VATICAN CITY: Cardinals around the world began informal contacts to discuss who should next lead the Church through a period of major crisis and the Vatican said it planned a big send-off for Pope Benedict before he becomes the first pontiff in centuries to resign.
At a Tuesday news conference on how the pope plans to spend the next two weeks before he steps out of the limelight, the Vatican also disclosed that the 85-year-old Benedict has been wearing a pacemaker since before he was elected pope in 2005.
It said no specific illness led him to resign, merely old age and diminishing mental and physical strength.
It also said he would not play any role in the running of the church after his Feb. 28 resignation.
“The pope has said in his declaration that he will use his time for prayer and reflection and will not have any responsibility for guidance of the church or any administrative or government responsibility,” said Vatican spokesman Father Federico Lombardi.
“This is absolutely clear and this is the sense of the resignation,” Lombardi said, adding that he “will not intervene in any way” in trying to influence the choice of his successor.
The shock announcement sent the Vatican scrambling to change venues of some papal activities so that more people can see him before the resignation.
Wednesday, the pope was to have led a traditional Ash Wednesday service at a small church in Rome but the event has been moved to St. Peter’s Basilica for what will likely be his last Mass in public.
His last general audience, scheduled for the day before his resignation, has been moved from the Vatican’s audience hall, which has a capacity of some 10,000 people, to St. Peter’s Square, which can hold hundreds of thousands.
After he leaves office on Feb. 28, he will go first to the papal summer residence south of Rome and then to a cloistered convent inside the Vatican walls, exchanging the splendor of his 16th century Apostolic Palace for a sober modern residence.
In mid-March, some 115 cardinals will enter the Sistine Chapel to elect the next leader of the world’s 1.2 billion Roman Catholics. Cardinals lose their right to enter a conclave when they turn 80 so the exact number will depend on the day of the start of the conclave.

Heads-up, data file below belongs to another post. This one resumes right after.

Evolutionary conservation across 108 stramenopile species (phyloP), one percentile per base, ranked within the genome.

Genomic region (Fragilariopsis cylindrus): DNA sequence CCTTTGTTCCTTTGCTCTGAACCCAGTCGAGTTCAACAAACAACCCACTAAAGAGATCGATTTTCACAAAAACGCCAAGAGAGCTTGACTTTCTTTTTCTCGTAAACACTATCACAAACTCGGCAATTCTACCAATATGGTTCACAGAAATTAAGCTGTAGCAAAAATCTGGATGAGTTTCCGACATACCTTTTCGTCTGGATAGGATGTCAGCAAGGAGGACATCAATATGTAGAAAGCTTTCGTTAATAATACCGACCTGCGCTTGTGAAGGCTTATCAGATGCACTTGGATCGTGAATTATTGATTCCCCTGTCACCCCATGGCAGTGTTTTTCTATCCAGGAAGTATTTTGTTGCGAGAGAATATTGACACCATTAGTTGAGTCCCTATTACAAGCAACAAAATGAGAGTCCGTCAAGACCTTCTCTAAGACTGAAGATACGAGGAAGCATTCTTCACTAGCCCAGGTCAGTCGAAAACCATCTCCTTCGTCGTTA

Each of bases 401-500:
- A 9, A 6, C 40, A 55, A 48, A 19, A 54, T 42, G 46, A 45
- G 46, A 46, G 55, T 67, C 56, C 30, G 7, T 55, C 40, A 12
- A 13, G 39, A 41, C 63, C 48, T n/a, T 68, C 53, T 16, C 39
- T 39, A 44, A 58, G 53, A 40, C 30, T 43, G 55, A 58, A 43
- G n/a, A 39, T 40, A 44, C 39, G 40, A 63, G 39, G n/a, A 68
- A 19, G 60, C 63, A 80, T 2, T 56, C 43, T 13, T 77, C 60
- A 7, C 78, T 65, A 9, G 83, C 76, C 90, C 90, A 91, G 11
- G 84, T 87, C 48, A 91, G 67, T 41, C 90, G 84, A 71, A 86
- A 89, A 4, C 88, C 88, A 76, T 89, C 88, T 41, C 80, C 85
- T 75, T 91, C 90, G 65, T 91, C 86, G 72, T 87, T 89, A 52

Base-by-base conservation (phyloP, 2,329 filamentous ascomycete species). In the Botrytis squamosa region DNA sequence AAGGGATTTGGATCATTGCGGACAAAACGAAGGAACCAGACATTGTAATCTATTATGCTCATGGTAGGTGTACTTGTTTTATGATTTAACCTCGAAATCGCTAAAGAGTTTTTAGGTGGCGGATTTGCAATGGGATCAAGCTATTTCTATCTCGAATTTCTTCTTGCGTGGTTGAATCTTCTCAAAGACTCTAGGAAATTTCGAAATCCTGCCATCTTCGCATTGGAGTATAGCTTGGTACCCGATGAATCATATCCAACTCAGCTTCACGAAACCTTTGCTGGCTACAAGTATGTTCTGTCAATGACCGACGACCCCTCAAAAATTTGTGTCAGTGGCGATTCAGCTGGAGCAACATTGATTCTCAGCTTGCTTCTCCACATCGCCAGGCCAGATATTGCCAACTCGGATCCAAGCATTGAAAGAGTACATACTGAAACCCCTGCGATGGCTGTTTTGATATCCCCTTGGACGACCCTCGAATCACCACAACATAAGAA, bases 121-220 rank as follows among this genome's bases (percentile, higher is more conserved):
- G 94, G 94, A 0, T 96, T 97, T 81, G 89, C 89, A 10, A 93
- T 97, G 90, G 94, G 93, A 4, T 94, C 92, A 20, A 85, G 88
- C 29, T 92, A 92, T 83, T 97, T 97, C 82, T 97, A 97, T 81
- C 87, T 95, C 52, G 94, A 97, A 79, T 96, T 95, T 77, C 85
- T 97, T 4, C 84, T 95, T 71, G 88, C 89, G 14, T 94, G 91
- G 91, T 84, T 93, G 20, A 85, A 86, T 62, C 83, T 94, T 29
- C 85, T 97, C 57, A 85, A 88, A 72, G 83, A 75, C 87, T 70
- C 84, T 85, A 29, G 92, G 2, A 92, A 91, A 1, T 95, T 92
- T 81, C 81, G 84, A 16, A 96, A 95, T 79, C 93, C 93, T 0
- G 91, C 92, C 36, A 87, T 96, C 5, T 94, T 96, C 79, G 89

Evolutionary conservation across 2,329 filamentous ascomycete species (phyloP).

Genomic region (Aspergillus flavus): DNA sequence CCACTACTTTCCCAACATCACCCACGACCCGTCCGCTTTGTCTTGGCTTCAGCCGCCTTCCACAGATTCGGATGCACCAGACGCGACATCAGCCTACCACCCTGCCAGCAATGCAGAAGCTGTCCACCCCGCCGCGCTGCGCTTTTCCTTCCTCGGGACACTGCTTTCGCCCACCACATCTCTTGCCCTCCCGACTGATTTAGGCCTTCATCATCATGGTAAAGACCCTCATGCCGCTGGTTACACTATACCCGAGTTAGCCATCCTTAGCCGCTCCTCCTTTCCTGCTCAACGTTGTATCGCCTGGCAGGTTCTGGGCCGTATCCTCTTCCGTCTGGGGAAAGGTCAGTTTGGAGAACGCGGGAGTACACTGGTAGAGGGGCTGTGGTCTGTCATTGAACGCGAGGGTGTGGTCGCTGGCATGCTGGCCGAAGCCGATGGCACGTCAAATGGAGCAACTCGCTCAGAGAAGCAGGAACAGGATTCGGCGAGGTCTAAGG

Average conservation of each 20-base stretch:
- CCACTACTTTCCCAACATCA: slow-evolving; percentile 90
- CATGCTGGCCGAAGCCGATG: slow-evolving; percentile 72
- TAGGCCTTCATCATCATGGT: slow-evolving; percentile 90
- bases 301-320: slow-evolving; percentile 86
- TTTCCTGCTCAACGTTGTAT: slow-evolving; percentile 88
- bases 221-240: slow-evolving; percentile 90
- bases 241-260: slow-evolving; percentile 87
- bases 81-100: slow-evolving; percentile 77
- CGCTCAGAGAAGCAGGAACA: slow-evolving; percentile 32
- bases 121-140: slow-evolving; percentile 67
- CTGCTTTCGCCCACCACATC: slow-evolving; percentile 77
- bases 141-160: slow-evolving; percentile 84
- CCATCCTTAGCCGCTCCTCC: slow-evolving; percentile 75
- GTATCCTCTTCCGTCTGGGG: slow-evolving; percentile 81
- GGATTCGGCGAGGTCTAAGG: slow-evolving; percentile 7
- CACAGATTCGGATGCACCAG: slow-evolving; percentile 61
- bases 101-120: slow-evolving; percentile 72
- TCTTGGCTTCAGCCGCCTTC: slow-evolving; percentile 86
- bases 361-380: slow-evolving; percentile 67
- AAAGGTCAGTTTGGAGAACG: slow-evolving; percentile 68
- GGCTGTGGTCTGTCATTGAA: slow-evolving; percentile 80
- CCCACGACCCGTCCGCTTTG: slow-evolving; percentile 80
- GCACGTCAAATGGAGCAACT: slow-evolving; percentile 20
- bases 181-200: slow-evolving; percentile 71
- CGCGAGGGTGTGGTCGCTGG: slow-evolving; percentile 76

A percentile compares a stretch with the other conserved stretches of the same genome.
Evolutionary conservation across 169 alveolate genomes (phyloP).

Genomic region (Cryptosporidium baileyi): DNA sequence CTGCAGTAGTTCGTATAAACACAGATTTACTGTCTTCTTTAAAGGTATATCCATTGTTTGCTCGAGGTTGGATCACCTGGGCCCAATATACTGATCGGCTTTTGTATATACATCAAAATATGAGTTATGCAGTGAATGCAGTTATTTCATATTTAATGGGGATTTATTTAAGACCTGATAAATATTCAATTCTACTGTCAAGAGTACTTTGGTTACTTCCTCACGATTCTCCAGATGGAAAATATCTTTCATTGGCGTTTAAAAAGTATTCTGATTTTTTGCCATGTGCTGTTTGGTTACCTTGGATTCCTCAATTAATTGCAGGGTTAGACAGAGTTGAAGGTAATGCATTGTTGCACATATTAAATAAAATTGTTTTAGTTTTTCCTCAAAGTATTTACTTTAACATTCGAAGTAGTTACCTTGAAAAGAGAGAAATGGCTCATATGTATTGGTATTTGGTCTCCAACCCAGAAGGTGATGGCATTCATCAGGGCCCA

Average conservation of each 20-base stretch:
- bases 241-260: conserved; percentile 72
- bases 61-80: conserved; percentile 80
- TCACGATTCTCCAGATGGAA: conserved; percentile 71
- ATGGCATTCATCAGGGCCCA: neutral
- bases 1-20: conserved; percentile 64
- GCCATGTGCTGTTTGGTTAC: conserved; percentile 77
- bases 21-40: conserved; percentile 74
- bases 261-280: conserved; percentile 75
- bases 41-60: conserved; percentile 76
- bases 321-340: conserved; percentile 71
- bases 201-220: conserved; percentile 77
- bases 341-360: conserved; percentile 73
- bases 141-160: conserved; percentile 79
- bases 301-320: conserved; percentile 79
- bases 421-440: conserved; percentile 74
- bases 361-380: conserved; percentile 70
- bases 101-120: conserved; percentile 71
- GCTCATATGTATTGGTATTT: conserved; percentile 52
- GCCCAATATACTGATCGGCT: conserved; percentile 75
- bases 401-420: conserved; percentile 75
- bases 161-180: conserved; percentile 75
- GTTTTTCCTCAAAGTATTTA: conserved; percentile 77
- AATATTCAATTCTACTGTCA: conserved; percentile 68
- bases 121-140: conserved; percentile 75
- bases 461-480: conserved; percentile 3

While the Vatican began preparations for Benedict’s last days as pope, church sources said informal consultations on the phone, at lunches and via emails have begun among cardinals about what type of leader the next pope should be.
After a string of scandals, church experts say the cardinals will be looking for someone who is not only a holy man but also a good administrator.
Benedict has been faulted for putting too much power in the hands of his friend, Secretariat of State Cardinal Tarcisio Bertone. Critics of Bertone, effectively the Vatican’s chief administrator, said he should have prevented some papal mishaps and bureaucratic blunders.
Benedict’s papacy was rocked by crises over sex abuse of children by priests in Europe and the United States, most of which preceded his time in office but came to light during it.
His reign also saw Muslim anger after he compared Islam to violence. Jews were upset over rehabilitation of a Holocaust denier. During a scandal over the church’s business dealings, his butler was accused of leaking his private papers.
Speculation has grown that the church could appoint its first non-European leader to reflect the growing weight of regions such as Africa or Latin America, which now accounts for 42 percent of the world’s Catholics.
“It could be time for a black pope, or a yellow one, or a red one, or a Latin American,” said Guatemala’s Archbishop Oscar Julio Vian Morales after Benedict’s announcement.